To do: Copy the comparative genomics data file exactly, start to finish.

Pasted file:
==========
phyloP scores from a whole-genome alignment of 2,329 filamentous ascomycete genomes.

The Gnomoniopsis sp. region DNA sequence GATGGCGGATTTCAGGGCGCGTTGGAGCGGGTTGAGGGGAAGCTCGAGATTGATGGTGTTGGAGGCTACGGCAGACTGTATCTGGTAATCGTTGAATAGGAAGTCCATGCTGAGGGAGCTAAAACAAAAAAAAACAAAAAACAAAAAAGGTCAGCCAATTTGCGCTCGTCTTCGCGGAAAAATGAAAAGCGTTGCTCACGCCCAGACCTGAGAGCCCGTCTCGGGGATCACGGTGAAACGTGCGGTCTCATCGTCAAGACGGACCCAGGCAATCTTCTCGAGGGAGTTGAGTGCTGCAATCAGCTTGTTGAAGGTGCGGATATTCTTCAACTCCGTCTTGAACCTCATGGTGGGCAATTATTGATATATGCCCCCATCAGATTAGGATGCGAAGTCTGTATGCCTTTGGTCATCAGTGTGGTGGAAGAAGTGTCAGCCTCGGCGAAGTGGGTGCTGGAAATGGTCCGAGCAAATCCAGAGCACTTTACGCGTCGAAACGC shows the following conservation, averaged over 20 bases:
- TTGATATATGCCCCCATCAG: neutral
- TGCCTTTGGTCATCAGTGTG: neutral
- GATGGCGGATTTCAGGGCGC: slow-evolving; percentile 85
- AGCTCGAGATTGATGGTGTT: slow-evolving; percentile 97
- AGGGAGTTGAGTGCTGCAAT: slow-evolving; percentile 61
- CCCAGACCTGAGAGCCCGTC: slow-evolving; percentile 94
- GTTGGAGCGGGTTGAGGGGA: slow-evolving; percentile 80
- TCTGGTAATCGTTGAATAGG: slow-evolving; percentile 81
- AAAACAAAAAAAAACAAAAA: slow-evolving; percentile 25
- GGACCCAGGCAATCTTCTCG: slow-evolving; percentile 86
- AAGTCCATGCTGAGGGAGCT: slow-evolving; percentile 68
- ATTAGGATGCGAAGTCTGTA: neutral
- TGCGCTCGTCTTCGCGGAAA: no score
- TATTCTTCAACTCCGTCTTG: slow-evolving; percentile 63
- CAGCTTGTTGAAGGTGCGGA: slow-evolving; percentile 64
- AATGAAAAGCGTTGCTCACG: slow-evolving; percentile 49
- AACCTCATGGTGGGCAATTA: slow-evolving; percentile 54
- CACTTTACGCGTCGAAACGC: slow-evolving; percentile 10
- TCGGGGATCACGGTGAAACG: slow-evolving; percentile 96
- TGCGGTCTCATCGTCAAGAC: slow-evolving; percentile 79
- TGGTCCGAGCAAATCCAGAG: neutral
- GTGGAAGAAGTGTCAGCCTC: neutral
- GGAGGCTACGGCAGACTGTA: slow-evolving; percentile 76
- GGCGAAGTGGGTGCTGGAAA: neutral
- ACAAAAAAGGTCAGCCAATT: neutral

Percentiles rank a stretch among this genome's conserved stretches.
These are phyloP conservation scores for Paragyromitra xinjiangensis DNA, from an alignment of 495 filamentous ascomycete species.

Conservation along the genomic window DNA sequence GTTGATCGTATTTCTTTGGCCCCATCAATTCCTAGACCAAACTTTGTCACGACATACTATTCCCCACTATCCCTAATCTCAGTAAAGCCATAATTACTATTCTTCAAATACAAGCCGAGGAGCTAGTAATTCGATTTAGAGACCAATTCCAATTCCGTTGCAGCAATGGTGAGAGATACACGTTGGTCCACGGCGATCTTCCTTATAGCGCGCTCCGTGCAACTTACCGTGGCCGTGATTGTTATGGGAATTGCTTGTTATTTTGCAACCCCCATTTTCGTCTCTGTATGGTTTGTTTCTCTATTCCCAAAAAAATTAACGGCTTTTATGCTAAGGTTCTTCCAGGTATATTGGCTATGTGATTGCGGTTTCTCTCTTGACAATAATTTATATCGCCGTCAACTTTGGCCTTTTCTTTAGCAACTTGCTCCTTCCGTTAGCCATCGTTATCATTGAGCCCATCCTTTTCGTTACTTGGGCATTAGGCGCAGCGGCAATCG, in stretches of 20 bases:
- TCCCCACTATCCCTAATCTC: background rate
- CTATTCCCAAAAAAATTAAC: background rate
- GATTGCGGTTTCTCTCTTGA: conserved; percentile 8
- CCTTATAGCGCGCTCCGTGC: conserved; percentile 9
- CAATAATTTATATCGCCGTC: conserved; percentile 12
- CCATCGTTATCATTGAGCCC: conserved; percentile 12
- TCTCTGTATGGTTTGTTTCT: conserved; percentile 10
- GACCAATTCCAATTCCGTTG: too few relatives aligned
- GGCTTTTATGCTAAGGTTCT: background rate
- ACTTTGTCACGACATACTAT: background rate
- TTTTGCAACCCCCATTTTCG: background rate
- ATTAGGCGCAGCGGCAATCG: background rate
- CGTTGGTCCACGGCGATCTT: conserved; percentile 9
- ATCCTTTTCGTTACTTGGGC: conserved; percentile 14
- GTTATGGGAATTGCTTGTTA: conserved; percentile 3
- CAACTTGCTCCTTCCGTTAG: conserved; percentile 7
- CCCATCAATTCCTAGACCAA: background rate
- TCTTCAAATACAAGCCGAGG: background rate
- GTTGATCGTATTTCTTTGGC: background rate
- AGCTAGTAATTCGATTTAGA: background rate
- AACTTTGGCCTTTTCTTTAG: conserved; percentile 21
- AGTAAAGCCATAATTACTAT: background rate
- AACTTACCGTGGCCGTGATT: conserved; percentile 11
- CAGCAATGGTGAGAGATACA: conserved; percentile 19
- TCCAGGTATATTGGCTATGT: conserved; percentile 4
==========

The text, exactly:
phyloP scores from a whole-genome alignment of 2,329 filamentous ascomycete genomes.

The Gnomoniopsis sp. region DNA sequence GATGGCGGATTTCAGGGCGCGTTGGAGCGGGTTGAGGGGAAGCTCGAGATTGATGGTGTTGGAGGCTACGGCAGACTGTATCTGGTAATCGTTGAATAGGAAGTCCATGCTGAGGGAGCTAAAACAAAAAAAAACAAAAAACAAAAAAGGTCAGCCAATTTGCGCTCGTCTTCGCGGAAAAATGAAAAGCGTTGCTCACGCCCAGACCTGAGAGCCCGTCTCGGGGATCACGGTGAAACGTGCGGTCTCATCGTCAAGACGGACCCAGGCAATCTTCTCGAGGGAGTTGAGTGCTGCAATCAGCTTGTTGAAGGTGCGGATATTCTTCAACTCCGTCTTGAACCTCATGGTGGGCAATTATTGATATATGCCCCCATCAGATTAGGATGCGAAGTCTGTATGCCTTTGGTCATCAGTGTGGTGGAAGAAGTGTCAGCCTCGGCGAAGTGGGTGCTGGAAATGGTCCGAGCAAATCCAGAGCACTTTACGCGTCGAAACGC shows the following conservation, averaged over 20 bases:
- TTGATATATGCCCCCATCAG: neutral
- TGCCTTTGGTCATCAGTGTG: neutral
- GATGGCGGATTTCAGGGCGC: slow-evolving; percentile 85
- AGCTCGAGATTGATGGTGTT: slow-evolving; percentile 97
- AGGGAGTTGAGTGCTGCAAT: slow-evolving; percentile 61
- CCCAGACCTGAGAGCCCGTC: slow-evolving; percentile 94
- GTTGGAGCGGGTTGAGGGGA: slow-evolving; percentile 80
- TCTGGTAATCGTTGAATAGG: slow-evolving; percentile 81
- AAAACAAAAAAAAACAAAAA: slow-evolving; percentile 25
- GGACCCAGGCAATCTTCTCG: slow-evolving; percentile 86
- AAGTCCATGCTGAGGGAGCT: slow-evolving; percentile 68
- ATTAGGATGCGAAGTCTGTA: neutral
- TGCGCTCGTCTTCGCGGAAA: no score
- TATTCTTCAACTCCGTCTTG: slow-evolving; percentile 63
- CAGCTTGTTGAAGGTGCGGA: slow-evolving; percentile 64
- AATGAAAAGCGTTGCTCACG: slow-evolving; percentile 49
- AACCTCATGGTGGGCAATTA: slow-evolving; percentile 54
- CACTTTACGCGTCGAAACGC: slow-evolving; percentile 10
- TCGGGGATCACGGTGAAACG: slow-evolving; percentile 96
- TGCGGTCTCATCGTCAAGAC: slow-evolving; percentile 79
- TGGTCCGAGCAAATCCAGAG: neutral
- GTGGAAGAAGTGTCAGCCTC: neutral
- GGAGGCTACGGCAGACTGTA: slow-evolving; percentile 76
- GGCGAAGTGGGTGCTGGAAA: neutral
- ACAAAAAAGGTCAGCCAATT: neutral

Percentiles rank a stretch among this genome's conserved stretches.
These are phyloP conservation scores for Paragyromitra xinjiangensis DNA, from an alignment of 495 filamentous ascomycete species.

Conservation along the genomic window DNA sequence GTTGATCGTATTTCTTTGGCCCCATCAATTCCTAGACCAAACTTTGTCACGACATACTATTCCCCACTATCCCTAATCTCAGTAAAGCCATAATTACTATTCTTCAAATACAAGCCGAGGAGCTAGTAATTCGATTTAGAGACCAATTCCAATTCCGTTGCAGCAATGGTGAGAGATACACGTTGGTCCACGGCGATCTTCCTTATAGCGCGCTCCGTGCAACTTACCGTGGCCGTGATTGTTATGGGAATTGCTTGTTATTTTGCAACCCCCATTTTCGTCTCTGTATGGTTTGTTTCTCTATTCCCAAAAAAATTAACGGCTTTTATGCTAAGGTTCTTCCAGGTATATTGGCTATGTGATTGCGGTTTCTCTCTTGACAATAATTTATATCGCCGTCAACTTTGGCCTTTTCTTTAGCAACTTGCTCCTTCCGTTAGCCATCGTTATCATTGAGCCCATCCTTTTCGTTACTTGGGCATTAGGCGCAGCGGCAATCG, in stretches of 20 bases:
- TCCCCACTATCCCTAATCTC: background rate
- CTATTCCCAAAAAAATTAAC: background rate
- GATTGCGGTTTCTCTCTTGA: conserved; percentile 8
- CCTTATAGCGCGCTCCGTGC: conserved; percentile 9
- CAATAATTTATATCGCCGTC: conserved; percentile 12
- CCATCGTTATCATTGAGCCC: conserved; percentile 12
- TCTCTGTATGGTTTGTTTCT: conserved; percentile 10
- GACCAATTCCAATTCCGTTG: too few relatives aligned
- GGCTTTTATGCTAAGGTTCT: background rate
- ACTTTGTCACGACATACTAT: background rate
- TTTTGCAACCCCCATTTTCG: background rate
- ATTAGGCGCAGCGGCAATCG: background rate
- CGTTGGTCCACGGCGATCTT: conserved; percentile 9
- ATCCTTTTCGTTACTTGGGC: conserved; percentile 14
- GTTATGGGAATTGCTTGTTA: conserved; percentile 3
- CAACTTGCTCCTTCCGTTAG: conserved; percentile 7
- CCCATCAATTCCTAGACCAA: background rate
- TCTTCAAATACAAGCCGAGG: background rate
- GTTGATCGTATTTCTTTGGC: background rate
- AGCTAGTAATTCGATTTAGA: background rate
- AACTTTGGCCTTTTCTTTAG: conserved; percentile 21
- AGTAAAGCCATAATTACTAT: background rate
- AACTTACCGTGGCCGTGATT: conserved; percentile 11
- CAGCAATGGTGAGAGATACA: conserved; percentile 19
- TCCAGGTATATTGGCTATGT: conserved; percentile 4